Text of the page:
PlanGrid Construction Productivity Blog
BIM Detailer Andrew Wise

Behind the Build: Interview with Andrew Wise, BIM Detailer

The use of building information modeling (BIM) has been growing on projects globally. By 2022, the market for BIM is expected to increase by nearly 20%, to $10.36 billion. Of course, it’s no surprise as BIM has been cited as a disruptive technology in the building industry. BIM has been reducing rework and waste, increasing profits and improving labor productivity. As a result, projects that utilize BIM are at the forefront of innovation. Andrew Wise, BIM Detailer, comments, “As a member of the VDC team at my company, I get to work on the leading edge of the industry. We get to work with all the best technology on some of the most prestigious and rewarding projects out there today.”

Andrew has been working in the construction industry for 13 years. This week, we go “Behind the Build” to speak to him about his progression within the building sector. We learn about a few of Andrew’s first experiences on the job as well as how he prioritizes safety.  

What first got you into construction?

My interest in building first started when I took CAD classes in high-school. But in just my first semester in college, I was offered a job drafting for my friend’s father who is an Architect. I quit school about a week later.

I was very proud of myself when I got the permits for my first independent Architectural project but soon found out it was not constructible. After weeks of arguing, I went out to see the issues in person. The general contractor went off on me. Somewhere in the yelling, he said that if I wanted to design buildings I needed to first join an apprenticeship to learn how things are built. I took that message to heart and joined the International Brotherhood of Electrical Workers (IBEW) a few months later. Immediately after completing the apprenticeship I went back to CAD.

Now, I’m a BIM detailer working for a large Bay Area contractor and I love my job.

Can you share one of your first experiences on the job?

My first week at the architectural job I was asked to get coffee in my bosses car. I didn’t know how to drive stick when I left but by the time I made it back I was doing just fine–in first gear.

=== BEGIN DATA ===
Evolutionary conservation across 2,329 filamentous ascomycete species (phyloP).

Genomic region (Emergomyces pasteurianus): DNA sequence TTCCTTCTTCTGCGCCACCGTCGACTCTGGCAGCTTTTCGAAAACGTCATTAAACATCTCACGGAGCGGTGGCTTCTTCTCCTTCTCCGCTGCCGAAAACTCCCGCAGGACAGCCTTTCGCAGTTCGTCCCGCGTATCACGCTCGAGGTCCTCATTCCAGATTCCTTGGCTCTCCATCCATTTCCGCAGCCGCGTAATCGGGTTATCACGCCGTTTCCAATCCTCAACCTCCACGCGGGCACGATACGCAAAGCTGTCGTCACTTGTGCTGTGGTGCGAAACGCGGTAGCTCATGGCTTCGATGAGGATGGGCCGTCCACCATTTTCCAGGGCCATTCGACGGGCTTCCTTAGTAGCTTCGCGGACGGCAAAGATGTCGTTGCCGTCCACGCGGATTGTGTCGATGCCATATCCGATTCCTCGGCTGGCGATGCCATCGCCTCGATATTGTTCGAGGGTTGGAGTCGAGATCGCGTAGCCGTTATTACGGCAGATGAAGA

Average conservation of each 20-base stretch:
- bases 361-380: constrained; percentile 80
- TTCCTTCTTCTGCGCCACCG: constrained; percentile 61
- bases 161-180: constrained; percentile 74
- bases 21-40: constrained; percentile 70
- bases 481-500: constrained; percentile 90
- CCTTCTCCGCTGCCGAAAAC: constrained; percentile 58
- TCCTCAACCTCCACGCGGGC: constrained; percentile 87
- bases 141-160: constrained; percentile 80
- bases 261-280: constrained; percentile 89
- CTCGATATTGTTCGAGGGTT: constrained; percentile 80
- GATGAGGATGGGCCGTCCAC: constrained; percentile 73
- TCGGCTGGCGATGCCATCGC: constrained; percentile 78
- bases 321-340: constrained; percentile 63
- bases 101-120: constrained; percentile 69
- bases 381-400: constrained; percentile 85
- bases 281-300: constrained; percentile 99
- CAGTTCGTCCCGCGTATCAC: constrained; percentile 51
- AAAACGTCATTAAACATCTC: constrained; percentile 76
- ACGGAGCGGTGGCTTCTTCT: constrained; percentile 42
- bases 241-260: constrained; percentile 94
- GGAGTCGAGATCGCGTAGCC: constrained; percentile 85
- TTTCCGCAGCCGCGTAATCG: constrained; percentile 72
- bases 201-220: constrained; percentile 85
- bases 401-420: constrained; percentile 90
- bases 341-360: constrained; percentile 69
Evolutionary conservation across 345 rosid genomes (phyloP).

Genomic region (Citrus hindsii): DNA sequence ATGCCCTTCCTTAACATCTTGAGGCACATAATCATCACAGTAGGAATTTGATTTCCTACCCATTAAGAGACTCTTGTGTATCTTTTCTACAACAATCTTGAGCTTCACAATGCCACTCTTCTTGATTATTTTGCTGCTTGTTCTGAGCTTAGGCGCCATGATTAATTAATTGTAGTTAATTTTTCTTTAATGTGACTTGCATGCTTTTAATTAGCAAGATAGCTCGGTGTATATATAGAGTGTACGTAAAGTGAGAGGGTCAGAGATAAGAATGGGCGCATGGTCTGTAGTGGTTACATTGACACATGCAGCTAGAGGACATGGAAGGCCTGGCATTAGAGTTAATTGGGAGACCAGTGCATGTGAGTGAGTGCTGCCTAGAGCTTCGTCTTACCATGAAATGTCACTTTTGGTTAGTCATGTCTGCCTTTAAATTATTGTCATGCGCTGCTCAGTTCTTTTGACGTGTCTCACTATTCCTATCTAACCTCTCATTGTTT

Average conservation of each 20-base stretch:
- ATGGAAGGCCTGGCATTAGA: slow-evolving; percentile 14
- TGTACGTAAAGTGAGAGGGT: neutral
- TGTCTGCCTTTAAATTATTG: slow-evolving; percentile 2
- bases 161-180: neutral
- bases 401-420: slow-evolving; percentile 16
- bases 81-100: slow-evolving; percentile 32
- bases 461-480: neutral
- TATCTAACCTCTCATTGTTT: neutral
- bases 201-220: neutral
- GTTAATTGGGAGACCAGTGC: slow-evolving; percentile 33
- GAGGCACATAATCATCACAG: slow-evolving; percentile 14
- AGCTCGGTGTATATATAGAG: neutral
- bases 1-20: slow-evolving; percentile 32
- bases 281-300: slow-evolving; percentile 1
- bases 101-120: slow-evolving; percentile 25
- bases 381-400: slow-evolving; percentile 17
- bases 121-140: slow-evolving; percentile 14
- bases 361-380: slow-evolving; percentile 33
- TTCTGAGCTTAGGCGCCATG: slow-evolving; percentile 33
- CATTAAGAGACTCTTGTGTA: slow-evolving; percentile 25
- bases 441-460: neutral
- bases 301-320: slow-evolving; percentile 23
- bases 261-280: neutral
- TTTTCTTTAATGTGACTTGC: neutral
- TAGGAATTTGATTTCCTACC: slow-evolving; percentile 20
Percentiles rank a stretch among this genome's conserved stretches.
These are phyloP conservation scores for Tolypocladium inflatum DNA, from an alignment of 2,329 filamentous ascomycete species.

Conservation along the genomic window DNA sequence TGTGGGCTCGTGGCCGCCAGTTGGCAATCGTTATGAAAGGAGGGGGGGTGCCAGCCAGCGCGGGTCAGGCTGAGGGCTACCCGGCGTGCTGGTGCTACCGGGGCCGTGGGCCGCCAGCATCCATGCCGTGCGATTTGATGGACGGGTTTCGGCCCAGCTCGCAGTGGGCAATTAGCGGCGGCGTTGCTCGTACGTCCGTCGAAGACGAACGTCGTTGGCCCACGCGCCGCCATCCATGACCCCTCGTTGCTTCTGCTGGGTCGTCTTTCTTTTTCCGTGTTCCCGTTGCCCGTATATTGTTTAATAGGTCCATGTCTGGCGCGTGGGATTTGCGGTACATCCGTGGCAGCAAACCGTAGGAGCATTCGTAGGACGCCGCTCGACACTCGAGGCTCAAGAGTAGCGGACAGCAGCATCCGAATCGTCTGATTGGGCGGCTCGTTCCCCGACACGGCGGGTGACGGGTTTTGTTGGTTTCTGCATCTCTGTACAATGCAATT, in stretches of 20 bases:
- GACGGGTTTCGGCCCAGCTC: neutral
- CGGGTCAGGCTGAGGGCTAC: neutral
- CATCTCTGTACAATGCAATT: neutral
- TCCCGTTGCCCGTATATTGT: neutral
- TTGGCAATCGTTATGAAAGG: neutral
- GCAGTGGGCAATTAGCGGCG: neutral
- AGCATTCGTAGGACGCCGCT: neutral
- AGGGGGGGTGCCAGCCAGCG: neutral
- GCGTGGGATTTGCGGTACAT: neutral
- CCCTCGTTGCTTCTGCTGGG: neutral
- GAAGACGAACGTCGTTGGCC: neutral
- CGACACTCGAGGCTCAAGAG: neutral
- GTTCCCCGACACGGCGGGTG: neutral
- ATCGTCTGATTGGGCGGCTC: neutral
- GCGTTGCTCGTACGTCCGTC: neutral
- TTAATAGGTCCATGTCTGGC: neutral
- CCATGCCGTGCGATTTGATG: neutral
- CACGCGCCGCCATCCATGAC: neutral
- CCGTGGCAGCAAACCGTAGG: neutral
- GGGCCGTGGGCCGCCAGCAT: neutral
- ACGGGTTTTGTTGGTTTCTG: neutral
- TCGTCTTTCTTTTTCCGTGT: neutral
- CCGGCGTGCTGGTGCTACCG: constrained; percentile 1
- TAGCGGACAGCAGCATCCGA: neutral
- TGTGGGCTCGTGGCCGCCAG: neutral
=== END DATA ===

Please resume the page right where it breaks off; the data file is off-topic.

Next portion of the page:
What do you love most about the industry?

I love the opportunity to continually apply new technology to improve safety and efficiency within the industry.

The Pre-Construction department at my company is home to the most respected, dedicated, hardworking and innovative professionals in the industry. I am very proud when our trade partners comment on our superior level of service. I’m truly honored to be a part of the team that remains at the top of this ever-changing industry.

Is there a project that you are especially proud to have worked on?

I helped design a battered women’s home in Huntington Beach. It’s a bit of a secret because I cannot give out the address, but when I’m in the area I sometimes drive by quickly. It’s always exciting to see how projects can have a positive impact on a community.

What do you spend the most time doing at work?

I spend the majority of my time BIM detailing, plan checking, and RFI writing.

When did you first start using PlanGrid?

My job continually adapts to changing technology. I started using PlanGrid in 2013.

How do you benefit the most from PlanGrid?

PlanGrid is our primary tool for communication between the office and the field. Even within the office, I find that the Tasks tool helps align our discussion about a specific area of the building or info on a blueprint. PlanGrid has replaced email for most project discussions and often the first thing I do on a phone call is request the person on the other end of the line gets on the same PlanGrid plan sheet or Task, so we’re looking at the same information.

Do you have any recommendations or thoughts you want to share with the next generation of builders?

The construction industry continues to improve in many ways, but the most critical area of advancement is safety.

If you have a new idea, the first question you should ask yourself is how it will affect the men and women in the field. Will they go home safe?


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